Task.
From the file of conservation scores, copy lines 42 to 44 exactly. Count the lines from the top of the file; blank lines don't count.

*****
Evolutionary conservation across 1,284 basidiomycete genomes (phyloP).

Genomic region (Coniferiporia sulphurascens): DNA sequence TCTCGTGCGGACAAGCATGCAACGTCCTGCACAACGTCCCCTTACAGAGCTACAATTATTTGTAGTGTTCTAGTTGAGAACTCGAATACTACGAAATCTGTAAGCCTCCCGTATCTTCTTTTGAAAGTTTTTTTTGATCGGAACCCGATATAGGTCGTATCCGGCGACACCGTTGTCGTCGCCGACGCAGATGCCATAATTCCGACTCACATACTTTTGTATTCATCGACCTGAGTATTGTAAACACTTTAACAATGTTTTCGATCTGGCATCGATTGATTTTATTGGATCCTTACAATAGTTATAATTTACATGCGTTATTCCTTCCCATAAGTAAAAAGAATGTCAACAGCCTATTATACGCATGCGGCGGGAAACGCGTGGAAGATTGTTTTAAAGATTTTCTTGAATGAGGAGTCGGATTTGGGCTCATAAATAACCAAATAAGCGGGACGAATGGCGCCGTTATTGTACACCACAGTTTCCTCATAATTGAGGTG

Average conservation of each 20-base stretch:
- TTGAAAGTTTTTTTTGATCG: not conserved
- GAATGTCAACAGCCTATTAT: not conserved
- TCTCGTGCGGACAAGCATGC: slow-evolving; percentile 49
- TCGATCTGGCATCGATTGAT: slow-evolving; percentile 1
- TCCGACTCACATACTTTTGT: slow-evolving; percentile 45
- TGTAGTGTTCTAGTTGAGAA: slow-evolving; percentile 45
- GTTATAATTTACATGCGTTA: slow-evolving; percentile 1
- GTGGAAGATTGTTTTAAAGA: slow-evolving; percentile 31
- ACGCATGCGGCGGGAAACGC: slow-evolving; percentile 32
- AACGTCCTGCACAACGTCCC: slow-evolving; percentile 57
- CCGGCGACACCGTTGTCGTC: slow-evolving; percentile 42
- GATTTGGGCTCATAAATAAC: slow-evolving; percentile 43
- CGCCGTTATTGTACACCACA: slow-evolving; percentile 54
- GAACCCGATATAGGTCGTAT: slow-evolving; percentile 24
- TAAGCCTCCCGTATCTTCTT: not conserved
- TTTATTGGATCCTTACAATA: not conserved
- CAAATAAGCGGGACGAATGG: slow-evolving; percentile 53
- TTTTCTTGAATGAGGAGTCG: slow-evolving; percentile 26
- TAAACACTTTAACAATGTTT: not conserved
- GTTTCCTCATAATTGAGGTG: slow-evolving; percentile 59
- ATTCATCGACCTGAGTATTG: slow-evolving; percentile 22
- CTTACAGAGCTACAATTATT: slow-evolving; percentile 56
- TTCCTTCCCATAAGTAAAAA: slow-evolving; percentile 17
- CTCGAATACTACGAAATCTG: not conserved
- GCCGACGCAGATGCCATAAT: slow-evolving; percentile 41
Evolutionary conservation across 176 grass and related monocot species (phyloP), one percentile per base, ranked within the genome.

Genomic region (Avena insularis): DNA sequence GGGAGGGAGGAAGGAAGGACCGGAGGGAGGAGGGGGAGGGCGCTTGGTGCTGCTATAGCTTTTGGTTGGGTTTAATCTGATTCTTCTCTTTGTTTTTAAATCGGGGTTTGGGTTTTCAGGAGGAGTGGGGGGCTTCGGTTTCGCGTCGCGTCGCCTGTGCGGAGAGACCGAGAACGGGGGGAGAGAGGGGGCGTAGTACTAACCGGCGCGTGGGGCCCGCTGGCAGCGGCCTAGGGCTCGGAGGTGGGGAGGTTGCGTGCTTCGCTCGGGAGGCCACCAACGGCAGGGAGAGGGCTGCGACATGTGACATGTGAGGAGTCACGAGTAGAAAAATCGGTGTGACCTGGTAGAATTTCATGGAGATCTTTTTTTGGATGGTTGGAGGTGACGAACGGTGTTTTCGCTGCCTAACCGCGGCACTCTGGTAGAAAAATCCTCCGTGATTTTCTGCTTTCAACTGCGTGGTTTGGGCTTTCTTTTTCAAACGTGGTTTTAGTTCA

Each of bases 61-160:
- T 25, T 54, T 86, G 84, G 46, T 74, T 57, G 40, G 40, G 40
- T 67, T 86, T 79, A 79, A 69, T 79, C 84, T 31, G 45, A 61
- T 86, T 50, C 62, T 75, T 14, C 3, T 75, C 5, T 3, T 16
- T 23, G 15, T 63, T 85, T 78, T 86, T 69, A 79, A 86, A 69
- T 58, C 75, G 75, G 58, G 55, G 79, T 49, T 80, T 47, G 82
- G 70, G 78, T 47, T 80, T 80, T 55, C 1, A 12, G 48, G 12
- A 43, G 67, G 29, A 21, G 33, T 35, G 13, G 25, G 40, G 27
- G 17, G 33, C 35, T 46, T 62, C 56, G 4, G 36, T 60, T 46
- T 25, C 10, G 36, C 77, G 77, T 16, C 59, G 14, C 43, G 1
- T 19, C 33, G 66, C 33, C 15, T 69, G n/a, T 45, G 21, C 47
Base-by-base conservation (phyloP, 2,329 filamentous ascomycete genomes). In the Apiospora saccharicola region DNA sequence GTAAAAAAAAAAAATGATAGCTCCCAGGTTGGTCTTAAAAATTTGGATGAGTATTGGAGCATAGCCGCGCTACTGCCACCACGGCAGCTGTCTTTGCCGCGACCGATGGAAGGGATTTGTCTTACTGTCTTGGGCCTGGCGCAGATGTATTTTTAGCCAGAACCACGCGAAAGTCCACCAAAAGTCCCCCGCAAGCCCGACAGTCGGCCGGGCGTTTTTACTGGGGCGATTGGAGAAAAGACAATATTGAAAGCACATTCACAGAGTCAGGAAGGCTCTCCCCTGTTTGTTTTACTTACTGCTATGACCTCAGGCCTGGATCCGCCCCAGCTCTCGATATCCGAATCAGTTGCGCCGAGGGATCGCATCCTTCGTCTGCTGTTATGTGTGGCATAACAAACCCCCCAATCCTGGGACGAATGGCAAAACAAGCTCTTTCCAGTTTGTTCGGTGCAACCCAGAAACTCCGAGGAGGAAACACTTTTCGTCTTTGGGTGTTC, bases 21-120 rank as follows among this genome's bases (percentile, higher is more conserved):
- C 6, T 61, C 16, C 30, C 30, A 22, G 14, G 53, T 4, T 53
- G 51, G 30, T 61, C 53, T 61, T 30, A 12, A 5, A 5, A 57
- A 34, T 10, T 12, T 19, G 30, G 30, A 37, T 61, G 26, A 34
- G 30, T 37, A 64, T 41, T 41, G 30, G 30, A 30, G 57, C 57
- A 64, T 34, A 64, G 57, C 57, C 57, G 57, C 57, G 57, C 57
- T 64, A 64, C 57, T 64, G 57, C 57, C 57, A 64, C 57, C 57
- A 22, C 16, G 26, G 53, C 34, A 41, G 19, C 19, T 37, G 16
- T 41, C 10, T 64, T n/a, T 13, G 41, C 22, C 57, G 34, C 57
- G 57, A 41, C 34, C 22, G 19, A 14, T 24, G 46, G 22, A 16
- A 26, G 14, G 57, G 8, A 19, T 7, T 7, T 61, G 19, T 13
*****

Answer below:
Base-by-base conservation (phyloP, 2,329 filamentous ascomycete genomes). In the Apiospora saccharicola region DNA sequence GTAAAAAAAAAAAATGATAGCTCCCAGGTTGGTCTTAAAAATTTGGATGAGTATTGGAGCATAGCCGCGCTACTGCCACCACGGCAGCTGTCTTTGCCGCGACCGATGGAAGGGATTTGTCTTACTGTCTTGGGCCTGGCGCAGATGTATTTTTAGCCAGAACCACGCGAAAGTCCACCAAAAGTCCCCCGCAAGCCCGACAGTCGGCCGGGCGTTTTTACTGGGGCGATTGGAGAAAAGACAATATTGAAAGCACATTCACAGAGTCAGGAAGGCTCTCCCCTGTTTGTTTTACTTACTGCTATGACCTCAGGCCTGGATCCGCCCCAGCTCTCGATATCCGAATCAGTTGCGCCGAGGGATCGCATCCTTCGTCTGCTGTTATGTGTGGCATAACAAACCCCCCAATCCTGGGACGAATGGCAAAACAAGCTCTTTCCAGTTTGTTCGGTGCAACCCAGAAACTCCGAGGAGGAAACACTTTTCGTCTTTGGGTGTTC, bases 21-120 rank as follows among this genome's bases (percentile, higher is more conserved):
- C 6, T 61, C 16, C 30, C 30, A 22, G 14, G 53, T 4, T 53
- G 51, G 30, T 61, C 53, T 61, T 30, A 12, A 5, A 5, A 57